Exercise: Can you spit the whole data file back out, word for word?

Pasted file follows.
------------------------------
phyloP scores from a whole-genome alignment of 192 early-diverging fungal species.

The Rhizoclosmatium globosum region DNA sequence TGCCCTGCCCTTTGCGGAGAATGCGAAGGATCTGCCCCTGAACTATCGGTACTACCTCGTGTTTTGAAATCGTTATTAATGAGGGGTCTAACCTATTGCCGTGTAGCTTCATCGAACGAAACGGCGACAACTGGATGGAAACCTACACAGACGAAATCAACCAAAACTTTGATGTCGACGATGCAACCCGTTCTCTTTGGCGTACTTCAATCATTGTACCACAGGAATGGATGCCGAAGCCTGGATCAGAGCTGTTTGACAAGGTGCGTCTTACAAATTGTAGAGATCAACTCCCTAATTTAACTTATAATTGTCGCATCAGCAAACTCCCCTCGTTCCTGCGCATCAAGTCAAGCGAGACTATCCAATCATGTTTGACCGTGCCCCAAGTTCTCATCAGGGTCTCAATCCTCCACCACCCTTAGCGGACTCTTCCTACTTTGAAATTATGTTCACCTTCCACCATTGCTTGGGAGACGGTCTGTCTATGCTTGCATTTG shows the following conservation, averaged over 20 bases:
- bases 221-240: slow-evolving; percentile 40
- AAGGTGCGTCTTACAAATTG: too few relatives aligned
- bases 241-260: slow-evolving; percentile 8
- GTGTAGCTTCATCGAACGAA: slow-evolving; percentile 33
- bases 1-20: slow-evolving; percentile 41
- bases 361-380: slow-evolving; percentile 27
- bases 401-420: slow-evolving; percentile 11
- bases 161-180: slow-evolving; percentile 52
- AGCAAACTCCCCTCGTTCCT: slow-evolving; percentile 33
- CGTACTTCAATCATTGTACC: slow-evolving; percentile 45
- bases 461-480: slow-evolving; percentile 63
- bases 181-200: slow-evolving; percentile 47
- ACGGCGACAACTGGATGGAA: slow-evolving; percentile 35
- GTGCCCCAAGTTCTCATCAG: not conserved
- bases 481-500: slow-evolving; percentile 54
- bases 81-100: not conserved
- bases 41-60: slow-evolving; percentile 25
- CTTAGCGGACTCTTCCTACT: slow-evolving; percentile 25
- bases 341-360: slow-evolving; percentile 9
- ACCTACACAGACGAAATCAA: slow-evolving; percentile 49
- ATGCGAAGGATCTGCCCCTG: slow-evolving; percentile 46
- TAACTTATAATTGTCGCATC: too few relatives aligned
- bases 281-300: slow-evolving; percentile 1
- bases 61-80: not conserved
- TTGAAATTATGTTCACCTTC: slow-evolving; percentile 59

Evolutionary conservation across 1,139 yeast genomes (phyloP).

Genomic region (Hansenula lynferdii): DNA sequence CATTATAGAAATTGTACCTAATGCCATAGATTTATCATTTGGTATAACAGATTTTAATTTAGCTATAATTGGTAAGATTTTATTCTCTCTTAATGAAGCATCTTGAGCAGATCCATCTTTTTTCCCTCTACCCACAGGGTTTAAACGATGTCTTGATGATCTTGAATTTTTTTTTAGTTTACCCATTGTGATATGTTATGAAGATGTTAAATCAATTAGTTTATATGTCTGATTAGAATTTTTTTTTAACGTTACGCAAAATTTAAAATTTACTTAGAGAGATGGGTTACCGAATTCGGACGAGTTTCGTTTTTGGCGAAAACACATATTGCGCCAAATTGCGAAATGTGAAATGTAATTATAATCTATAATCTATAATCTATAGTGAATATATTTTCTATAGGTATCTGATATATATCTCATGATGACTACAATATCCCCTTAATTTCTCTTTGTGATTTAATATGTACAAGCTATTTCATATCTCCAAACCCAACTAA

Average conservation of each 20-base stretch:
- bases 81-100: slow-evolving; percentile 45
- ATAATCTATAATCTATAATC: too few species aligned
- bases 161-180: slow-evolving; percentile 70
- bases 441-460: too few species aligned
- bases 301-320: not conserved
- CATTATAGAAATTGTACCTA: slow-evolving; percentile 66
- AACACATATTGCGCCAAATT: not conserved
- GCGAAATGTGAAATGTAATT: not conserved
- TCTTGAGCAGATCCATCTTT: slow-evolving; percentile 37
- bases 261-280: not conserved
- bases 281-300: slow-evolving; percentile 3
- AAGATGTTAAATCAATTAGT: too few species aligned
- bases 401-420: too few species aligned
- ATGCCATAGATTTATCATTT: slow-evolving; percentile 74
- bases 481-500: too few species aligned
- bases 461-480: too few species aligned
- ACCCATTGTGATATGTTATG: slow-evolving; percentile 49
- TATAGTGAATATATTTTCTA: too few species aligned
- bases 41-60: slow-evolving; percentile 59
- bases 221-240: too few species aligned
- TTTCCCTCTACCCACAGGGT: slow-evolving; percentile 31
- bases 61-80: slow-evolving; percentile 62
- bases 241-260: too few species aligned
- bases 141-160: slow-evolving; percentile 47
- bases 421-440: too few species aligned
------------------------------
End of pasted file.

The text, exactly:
phyloP scores from a whole-genome alignment of 192 early-diverging fungal species.

The Rhizoclosmatium globosum region DNA sequence TGCCCTGCCCTTTGCGGAGAATGCGAAGGATCTGCCCCTGAACTATCGGTACTACCTCGTGTTTTGAAATCGTTATTAATGAGGGGTCTAACCTATTGCCGTGTAGCTTCATCGAACGAAACGGCGACAACTGGATGGAAACCTACACAGACGAAATCAACCAAAACTTTGATGTCGACGATGCAACCCGTTCTCTTTGGCGTACTTCAATCATTGTACCACAGGAATGGATGCCGAAGCCTGGATCAGAGCTGTTTGACAAGGTGCGTCTTACAAATTGTAGAGATCAACTCCCTAATTTAACTTATAATTGTCGCATCAGCAAACTCCCCTCGTTCCTGCGCATCAAGTCAAGCGAGACTATCCAATCATGTTTGACCGTGCCCCAAGTTCTCATCAGGGTCTCAATCCTCCACCACCCTTAGCGGACTCTTCCTACTTTGAAATTATGTTCACCTTCCACCATTGCTTGGGAGACGGTCTGTCTATGCTTGCATTTG shows the following conservation, averaged over 20 bases:
- bases 221-240: slow-evolving; percentile 40
- AAGGTGCGTCTTACAAATTG: too few relatives aligned
- bases 241-260: slow-evolving; percentile 8
- GTGTAGCTTCATCGAACGAA: slow-evolving; percentile 33
- bases 1-20: slow-evolving; percentile 41
- bases 361-380: slow-evolving; percentile 27
- bases 401-420: slow-evolving; percentile 11
- bases 161-180: slow-evolving; percentile 52
- AGCAAACTCCCCTCGTTCCT: slow-evolving; percentile 33
- CGTACTTCAATCATTGTACC: slow-evolving; percentile 45
- bases 461-480: slow-evolving; percentile 63
- bases 181-200: slow-evolving; percentile 47
- ACGGCGACAACTGGATGGAA: slow-evolving; percentile 35
- GTGCCCCAAGTTCTCATCAG: not conserved
- bases 481-500: slow-evolving; percentile 54
- bases 81-100: not conserved
- bases 41-60: slow-evolving; percentile 25
- CTTAGCGGACTCTTCCTACT: slow-evolving; percentile 25
- bases 341-360: slow-evolving; percentile 9
- ACCTACACAGACGAAATCAA: slow-evolving; percentile 49
- ATGCGAAGGATCTGCCCCTG: slow-evolving; percentile 46
- TAACTTATAATTGTCGCATC: too few relatives aligned
- bases 281-300: slow-evolving; percentile 1
- bases 61-80: not conserved
- TTGAAATTATGTTCACCTTC: slow-evolving; percentile 59

Evolutionary conservation across 1,139 yeast genomes (phyloP).

Genomic region (Hansenula lynferdii): DNA sequence CATTATAGAAATTGTACCTAATGCCATAGATTTATCATTTGGTATAACAGATTTTAATTTAGCTATAATTGGTAAGATTTTATTCTCTCTTAATGAAGCATCTTGAGCAGATCCATCTTTTTTCCCTCTACCCACAGGGTTTAAACGATGTCTTGATGATCTTGAATTTTTTTTTAGTTTACCCATTGTGATATGTTATGAAGATGTTAAATCAATTAGTTTATATGTCTGATTAGAATTTTTTTTTAACGTTACGCAAAATTTAAAATTTACTTAGAGAGATGGGTTACCGAATTCGGACGAGTTTCGTTTTTGGCGAAAACACATATTGCGCCAAATTGCGAAATGTGAAATGTAATTATAATCTATAATCTATAATCTATAGTGAATATATTTTCTATAGGTATCTGATATATATCTCATGATGACTACAATATCCCCTTAATTTCTCTTTGTGATTTAATATGTACAAGCTATTTCATATCTCCAAACCCAACTAA

Average conservation of each 20-base stretch:
- bases 81-100: slow-evolving; percentile 45
- ATAATCTATAATCTATAATC: too few species aligned
- bases 161-180: slow-evolving; percentile 70
- bases 441-460: too few species aligned
- bases 301-320: not conserved
- CATTATAGAAATTGTACCTA: slow-evolving; percentile 66
- AACACATATTGCGCCAAATT: not conserved
- GCGAAATGTGAAATGTAATT: not conserved
- TCTTGAGCAGATCCATCTTT: slow-evolving; percentile 37
- bases 261-280: not conserved
- bases 281-300: slow-evolving; percentile 3
- AAGATGTTAAATCAATTAGT: too few species aligned
- bases 401-420: too few species aligned
- ATGCCATAGATTTATCATTT: slow-evolving; percentile 74
- bases 481-500: too few species aligned
- bases 461-480: too few species aligned
- ACCCATTGTGATATGTTATG: slow-evolving; percentile 49
- TATAGTGAATATATTTTCTA: too few species aligned
- bases 41-60: slow-evolving; percentile 59
- bases 221-240: too few species aligned
- TTTCCCTCTACCCACAGGGT: slow-evolving; percentile 31
- bases 61-80: slow-evolving; percentile 62
- bases 241-260: too few species aligned
- bases 141-160: slow-evolving; percentile 47
- bases 421-440: too few species aligned